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11-22-2009, 06:40 AM   #1
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DOF affected by focal length ?

This is a seperate issue to the interesting discussion going on about DOF in the Pentax DSLR Discussion Forum, and so I am creating a new thread here.

Many of us have seen links such as this one: DOF2 which argue that a longer focal length does not inherrently have a narrower DOF for any given aperture than wider lenses.

The pictures in the article seem to prove it, and the explanation that longer FL squeeze perspective and so give the appearance (and only appearance) of greater DOF seems a logical one.

However, I have been giving this some thought and two things strike me.

1. On my lenses which have a DOF scale I can clearly see that the Pentax technicians considered the wider FL lenses to have a greater DOF than longer ones.

2. The test in the above link is possibly fundamentally flawed. To conduct the test, the camera had to be continually moved further away from the "gremlin" as a longer focal length was used. This was necessary to keep the gremlin the same size.
Now my own knowlege tells me that the further away from a subject I am, the greater the DOF for a given aperture. So, when the test reveals the result of identical DOF for all the shots, can it not be interpreted that there is an inherrent narrower DOF in a longer lens: ie that each greater camera to subject distance (increased DOF) was negated by the use of a longer FL (decreased DOF) ?

Is it relevant anyway, we all know that a longer lens throws the background out of focus in a more pronounced way, does it matter why ?

11-22-2009, 07:22 AM   #2
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QuoteOriginally posted by pschlute Quote
This is a seperate issue to the interesting discussion going on about DOF in the Pentax DSLR Discussion Forum, and so I am creating a new thread here.

Many of us have seen links such as this one: DOF2 which argue that a longer focal length does not inherrently have a narrower DOF for any given aperture than wider lenses.

The pictures in the article seem to prove it, and the explanation that longer FL squeeze perspective and so give the appearance (and only appearance) of greater DOF seems a logical one.

However, I have been giving this some thought and two things strike me.

1. On my lenses which have a DOF scale I can clearly see that the Pentax technicians considered the wider FL lenses to have a greater DOF than longer ones.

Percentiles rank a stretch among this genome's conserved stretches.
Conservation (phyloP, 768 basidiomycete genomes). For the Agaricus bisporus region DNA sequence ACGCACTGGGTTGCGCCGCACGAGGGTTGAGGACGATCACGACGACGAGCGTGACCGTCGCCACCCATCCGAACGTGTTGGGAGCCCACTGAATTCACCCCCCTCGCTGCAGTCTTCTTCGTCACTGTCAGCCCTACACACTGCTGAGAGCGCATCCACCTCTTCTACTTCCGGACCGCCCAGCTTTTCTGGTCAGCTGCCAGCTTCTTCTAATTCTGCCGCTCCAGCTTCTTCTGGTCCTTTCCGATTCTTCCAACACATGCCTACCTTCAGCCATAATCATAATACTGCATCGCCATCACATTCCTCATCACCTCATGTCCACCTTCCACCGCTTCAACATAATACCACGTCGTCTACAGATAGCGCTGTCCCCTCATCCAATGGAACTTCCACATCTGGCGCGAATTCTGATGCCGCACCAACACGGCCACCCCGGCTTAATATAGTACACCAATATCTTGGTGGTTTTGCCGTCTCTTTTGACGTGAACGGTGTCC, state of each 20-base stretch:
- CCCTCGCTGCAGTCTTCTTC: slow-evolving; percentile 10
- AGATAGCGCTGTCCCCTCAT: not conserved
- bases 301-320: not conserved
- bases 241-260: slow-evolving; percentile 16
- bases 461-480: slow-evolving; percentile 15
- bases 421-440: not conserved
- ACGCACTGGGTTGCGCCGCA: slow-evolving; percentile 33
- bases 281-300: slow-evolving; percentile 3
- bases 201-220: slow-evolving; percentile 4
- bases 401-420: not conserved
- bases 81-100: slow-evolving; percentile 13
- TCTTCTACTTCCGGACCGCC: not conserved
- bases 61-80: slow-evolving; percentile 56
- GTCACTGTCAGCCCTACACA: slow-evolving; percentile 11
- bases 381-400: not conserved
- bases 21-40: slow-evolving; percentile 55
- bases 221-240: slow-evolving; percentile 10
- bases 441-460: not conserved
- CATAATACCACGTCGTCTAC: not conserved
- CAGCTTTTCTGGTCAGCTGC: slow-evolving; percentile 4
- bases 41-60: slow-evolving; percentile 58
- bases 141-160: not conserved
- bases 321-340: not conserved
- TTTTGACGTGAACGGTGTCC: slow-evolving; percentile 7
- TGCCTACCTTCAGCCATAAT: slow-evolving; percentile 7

2. The test in the above link is possibly fundamentally flawed. To conduct the test, the camera had to be continually moved further away from the "gremlin" as a longer focal length was used. This was necessary to keep the gremlin the same size.
Now my own knowlege tells me that the further away from a subject I am, the greater the DOF for a given aperture. So, when the test reveals the result of identical DOF for all the shots, can it not be interpreted that there is an inherrent narrower DOF in a longer lens: ie that each greater camera to subject distance (increased DOF) was negated by the use of a longer FL (decreased DOF) ?

Is it relevant anyway, we all know that a longer lens throws the background out of focus in a more pronounced way, does it matter why ?
There is a difference between "Subject Isolation" and DOF. Perspective effects are a useful way to isolate a subject from its background (or foreground), but they differ in a fundamental way from what's formally thought of as DOF.

Here's an edited clip from the link you provided emphasizing an aspect of the difference.


If one goes through the detailed maths on the subject, one finds that the diameter of an out-of-focus disk behind the in-focus plane increases in proportion to the distance behind *times* the apparent size reduction due to perspective. An out-of-focus point of light a certain distance behind a subject appears larger with a long lens hence it appears "more-out-of-focus".

A secondary effect of the longer lens is that the field behind the subject is greater so probably has more distractions in view.


Dave in Iowa

PS note that foreground items appear more out-of-focus with shorter lenses at constant subject size in the frame (ie. the situation is reversed.... look at the bunny on the right of the subject.)

Last edited by newarts; 11-22-2009 at 07:37 AM.
11-22-2009, 07:35 AM   #3
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QuoteOriginally posted by pschlute Quote
....